Combined with we get:
In an open economy, savings lead either to an increase in the capital stock or to an increase in NEAs.
Or, as and :
The surplus of private savings over I is used to finance the government deficit and the current account. Put differently, domestic investment can be financed by savings or by a current account deficit.
Current account deficit and net external debt[edit | edit source]
Implications of identities[edit | edit source]
An open economy can save either by developing its capital stock (as in a closed economy) or by acquiring external assets (example of intertemporal trade: the NZ building a new hydropower plant).
Equation  is a fundamental accounting identity, but not an economic model → beware of misinterpretation. Example: KO case study 13.1: the case of 'twin deficits'. USA early 1980s: expansive fiscal policy → public deficit → CC deficit. EU in the 1990s: the reduction of EU deficits - to meet the Maastricht criteria - did not result in a CC surplus. Why not? Because private savings decreased almost as much as the increase in public savings (possible explanation: Ricardian equivalence). → No automatism → Need for an economic model that EXPLAINS the links between the variables involved in identity.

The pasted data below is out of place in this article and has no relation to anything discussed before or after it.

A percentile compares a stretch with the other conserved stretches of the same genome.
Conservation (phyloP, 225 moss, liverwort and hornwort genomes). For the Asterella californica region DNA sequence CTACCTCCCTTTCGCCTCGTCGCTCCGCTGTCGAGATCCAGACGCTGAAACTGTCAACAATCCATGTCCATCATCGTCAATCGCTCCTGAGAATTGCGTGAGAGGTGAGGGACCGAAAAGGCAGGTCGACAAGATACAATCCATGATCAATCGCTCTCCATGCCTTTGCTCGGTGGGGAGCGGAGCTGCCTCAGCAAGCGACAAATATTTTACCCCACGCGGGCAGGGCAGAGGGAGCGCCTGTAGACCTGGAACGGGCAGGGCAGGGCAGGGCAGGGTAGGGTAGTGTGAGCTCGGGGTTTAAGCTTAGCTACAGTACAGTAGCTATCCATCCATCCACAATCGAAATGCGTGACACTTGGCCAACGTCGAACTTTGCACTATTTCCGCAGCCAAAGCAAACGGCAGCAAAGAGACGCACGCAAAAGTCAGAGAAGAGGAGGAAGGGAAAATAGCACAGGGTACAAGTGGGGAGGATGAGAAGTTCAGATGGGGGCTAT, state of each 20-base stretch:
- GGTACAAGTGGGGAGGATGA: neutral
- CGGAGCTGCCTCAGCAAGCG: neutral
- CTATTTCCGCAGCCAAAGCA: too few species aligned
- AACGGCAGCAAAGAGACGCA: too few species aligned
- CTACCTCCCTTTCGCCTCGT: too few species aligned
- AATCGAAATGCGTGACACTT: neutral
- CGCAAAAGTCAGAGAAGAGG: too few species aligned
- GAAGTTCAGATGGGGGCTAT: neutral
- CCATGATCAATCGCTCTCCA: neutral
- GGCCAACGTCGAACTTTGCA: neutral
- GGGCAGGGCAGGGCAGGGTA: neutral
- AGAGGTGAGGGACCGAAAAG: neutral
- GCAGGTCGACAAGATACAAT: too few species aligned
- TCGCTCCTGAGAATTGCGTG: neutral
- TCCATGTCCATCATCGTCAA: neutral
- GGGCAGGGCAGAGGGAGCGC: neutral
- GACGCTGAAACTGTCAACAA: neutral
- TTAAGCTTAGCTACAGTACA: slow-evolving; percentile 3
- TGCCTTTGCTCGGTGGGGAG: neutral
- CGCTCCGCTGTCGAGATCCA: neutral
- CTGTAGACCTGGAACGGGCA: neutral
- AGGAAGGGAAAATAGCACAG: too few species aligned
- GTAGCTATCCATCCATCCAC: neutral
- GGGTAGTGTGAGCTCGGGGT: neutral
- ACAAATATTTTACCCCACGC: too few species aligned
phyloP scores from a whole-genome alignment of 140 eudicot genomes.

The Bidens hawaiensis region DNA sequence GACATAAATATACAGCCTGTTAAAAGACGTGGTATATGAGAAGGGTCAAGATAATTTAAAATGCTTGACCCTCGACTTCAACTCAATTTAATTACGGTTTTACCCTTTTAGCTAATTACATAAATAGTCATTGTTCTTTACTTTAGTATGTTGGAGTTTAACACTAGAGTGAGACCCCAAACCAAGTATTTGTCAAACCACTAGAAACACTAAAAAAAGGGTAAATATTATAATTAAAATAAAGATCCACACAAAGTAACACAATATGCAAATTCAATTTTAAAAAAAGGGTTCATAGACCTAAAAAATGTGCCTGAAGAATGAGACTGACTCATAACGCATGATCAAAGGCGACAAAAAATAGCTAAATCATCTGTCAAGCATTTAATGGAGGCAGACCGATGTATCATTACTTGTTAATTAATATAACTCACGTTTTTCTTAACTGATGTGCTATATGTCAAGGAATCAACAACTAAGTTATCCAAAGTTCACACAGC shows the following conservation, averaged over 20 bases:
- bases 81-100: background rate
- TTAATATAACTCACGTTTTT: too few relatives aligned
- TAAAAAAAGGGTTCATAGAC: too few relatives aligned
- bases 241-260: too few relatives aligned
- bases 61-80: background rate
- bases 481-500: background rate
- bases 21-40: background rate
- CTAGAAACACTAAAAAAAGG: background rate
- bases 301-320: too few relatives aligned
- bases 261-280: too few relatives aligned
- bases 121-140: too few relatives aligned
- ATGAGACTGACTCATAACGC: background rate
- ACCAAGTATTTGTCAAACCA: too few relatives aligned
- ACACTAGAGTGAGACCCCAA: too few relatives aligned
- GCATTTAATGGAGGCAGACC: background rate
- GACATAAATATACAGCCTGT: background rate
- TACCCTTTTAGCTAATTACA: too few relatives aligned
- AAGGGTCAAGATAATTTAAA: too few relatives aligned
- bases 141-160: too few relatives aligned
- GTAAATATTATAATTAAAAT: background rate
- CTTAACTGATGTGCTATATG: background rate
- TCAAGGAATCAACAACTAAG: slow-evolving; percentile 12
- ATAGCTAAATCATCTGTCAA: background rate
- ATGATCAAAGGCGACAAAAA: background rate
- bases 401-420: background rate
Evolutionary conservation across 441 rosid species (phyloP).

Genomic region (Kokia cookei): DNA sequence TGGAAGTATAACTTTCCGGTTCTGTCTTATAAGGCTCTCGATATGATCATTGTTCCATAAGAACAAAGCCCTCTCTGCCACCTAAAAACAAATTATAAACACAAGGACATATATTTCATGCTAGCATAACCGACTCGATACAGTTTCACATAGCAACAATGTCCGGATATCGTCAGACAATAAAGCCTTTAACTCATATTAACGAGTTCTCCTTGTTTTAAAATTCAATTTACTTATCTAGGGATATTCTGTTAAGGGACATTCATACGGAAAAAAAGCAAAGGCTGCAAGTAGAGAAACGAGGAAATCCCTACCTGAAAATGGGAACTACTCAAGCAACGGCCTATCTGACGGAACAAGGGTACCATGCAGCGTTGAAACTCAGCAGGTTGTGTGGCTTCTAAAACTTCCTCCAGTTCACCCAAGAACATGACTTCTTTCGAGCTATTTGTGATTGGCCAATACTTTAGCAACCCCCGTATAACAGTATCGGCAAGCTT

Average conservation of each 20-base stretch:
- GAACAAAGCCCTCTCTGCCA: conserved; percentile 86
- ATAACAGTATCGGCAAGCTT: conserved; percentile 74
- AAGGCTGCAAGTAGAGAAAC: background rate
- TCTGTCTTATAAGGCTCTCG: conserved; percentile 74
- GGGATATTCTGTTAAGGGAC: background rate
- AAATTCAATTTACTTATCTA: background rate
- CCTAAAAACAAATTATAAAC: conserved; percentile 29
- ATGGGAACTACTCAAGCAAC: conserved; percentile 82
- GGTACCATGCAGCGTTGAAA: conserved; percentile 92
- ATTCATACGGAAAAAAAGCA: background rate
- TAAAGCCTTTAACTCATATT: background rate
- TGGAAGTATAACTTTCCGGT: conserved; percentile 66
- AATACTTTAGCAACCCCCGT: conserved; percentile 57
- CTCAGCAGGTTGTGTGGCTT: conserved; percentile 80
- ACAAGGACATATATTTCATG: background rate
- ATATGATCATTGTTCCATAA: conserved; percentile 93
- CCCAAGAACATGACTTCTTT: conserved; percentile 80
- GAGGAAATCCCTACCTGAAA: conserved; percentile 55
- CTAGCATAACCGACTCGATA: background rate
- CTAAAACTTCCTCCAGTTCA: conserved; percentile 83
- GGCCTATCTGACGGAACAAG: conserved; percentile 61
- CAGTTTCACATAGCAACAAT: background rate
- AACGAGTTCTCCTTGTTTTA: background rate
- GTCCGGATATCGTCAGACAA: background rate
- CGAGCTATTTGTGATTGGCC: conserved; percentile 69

The balance of payments[edit | edit source]
General principles[edit | edit source]
All international transactions are recorded in the balance of payments.
Any transaction that leads to foreign exchange earnings from abroad (exports of goods or assets) is recorded with a positive sign indicating a credit (+).